“Echt?” I ask? Really?
“Yeah,” he switches to English. “You gonna take it?”
I look over at the bike: high handlebars, a little rusty, pedal brakes instead of handlebar brakes. I rode My Lawyer’s pedal brake bike in my first few weeks in Amsterdam, and crashed it repeatedly. I hated it. The bike I bought for myself, that I cycle on days like today when I leave My Lawyer waiting for literal shit at home, is a handlebar brake bike. A chrome-black bike with silver panniers and no child seats. It’s my Ferrari. Read into that what you will, I don’t care. The silver-lining to a midlife crisis is a total lack of self-awareness.
“You’re just going to leave it there?” I ask that man.
He shrugs. “The front brake needs work. I got it for ten euros. I’m not the type to sell it though, you know?”
“No, man. That’s not me. I let it go, into the world. You don’t want it?”
“I have a bike already,” I say. “That is a nice bike though. That’s so nice of you!”
He shrugs again. “I just give it up for the next person, you know?”
He walks in one direction, I walk in the other.
Two hours later, on my return journey, the pink bike has gone.
When I tell My Lawyer about the pink bike later that day, he raises an eyebrow, unimpressed.
“Stolen,” he shrugs.
“What?” I exclaim. “No! It was a lovely moment!” I’m still high on freedom; I have a feeling that the man I spoke to was God in disguise, like Morgan Freeman in Bruce Almighty. I have a feeling that life gives back what you put in. I have a feeling that empathy can change the world.
But My Lawyer has all the buoyancy you might expect from a man who has been waiting for shit all day.
“Stolen,” he repeats, getting a beer from the fridge.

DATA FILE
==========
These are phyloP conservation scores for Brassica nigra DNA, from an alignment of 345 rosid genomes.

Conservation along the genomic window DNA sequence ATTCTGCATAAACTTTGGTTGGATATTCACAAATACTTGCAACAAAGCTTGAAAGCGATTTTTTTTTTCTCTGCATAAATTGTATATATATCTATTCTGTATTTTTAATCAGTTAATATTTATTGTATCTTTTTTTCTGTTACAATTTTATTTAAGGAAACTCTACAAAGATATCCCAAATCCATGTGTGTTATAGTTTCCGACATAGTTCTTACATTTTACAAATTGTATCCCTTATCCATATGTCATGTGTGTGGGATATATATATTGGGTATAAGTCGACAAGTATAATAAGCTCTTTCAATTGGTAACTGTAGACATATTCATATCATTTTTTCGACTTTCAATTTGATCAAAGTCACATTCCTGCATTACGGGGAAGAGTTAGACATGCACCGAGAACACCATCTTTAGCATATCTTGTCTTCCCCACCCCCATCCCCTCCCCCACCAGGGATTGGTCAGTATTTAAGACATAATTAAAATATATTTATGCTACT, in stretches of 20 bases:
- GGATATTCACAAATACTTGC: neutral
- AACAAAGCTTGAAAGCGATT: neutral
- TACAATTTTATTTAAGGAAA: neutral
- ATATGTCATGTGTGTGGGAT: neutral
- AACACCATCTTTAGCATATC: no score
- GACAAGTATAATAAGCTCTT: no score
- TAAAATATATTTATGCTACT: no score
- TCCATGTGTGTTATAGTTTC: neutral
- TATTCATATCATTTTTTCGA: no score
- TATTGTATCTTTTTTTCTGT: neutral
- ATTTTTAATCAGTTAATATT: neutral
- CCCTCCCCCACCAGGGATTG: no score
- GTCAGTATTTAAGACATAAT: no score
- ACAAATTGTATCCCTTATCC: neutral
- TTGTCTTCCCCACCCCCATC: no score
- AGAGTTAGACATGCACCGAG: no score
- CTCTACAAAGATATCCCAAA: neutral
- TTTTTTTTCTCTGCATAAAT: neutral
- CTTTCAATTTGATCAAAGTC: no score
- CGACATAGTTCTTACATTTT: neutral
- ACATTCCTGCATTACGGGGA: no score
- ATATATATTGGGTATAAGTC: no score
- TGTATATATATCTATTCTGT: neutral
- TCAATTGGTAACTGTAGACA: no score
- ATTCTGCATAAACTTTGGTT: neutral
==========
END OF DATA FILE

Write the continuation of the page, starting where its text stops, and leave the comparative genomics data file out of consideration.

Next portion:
The following week, Morgan Freeman is accused of sexual harassment and someone steals my midlife crisis bike. I say “steals”, but “appropriates” is probably closer to the mark, as I left it unlocked all night by accident after a busy day with the kids. I more or less gave it away. I was asking for it. They say you’re not really an Amsterdammer until you’ve had your bike stolen, and so there’s a certain inevitability about it that means I’m not too upset; I knew it was coming, I knew this was around the corner. It’s almost a relief. In the days that follow, I think not of my midlife crisis bike, but the pink bike. I imagine peddling back in time, to see owner before owner before owner. I wonder how many times it has been taken, how many times it has been sold. I wonder if it ever had a basket, or panniers, or a novelty bell. I wonder if it was ever in an accident, or a chase, or a love story, or an escape. I wonder, eventually, if anyone is looking at my midlife crisis bike, asking themselves these same questions.
When it’s time again for my turn to drink the sweet elixir of solitude, I borrow My Lawyer’s pedal brake bike, steeling myself for disaster, and find that I can now cycle it quite proficiently, despite not having touched it for many months. It is easier, I suppose, because I now know where I’m going. It is the bike that My Lawyer bought when he first arrived in Amsterdam, three months before the rest of us. It has no child seats and, after a little oil, feels ten years younger, which is the main thing, right?
I decide to appropriate it for myself, and here I am, again. Typing, like the pot that won’t stop.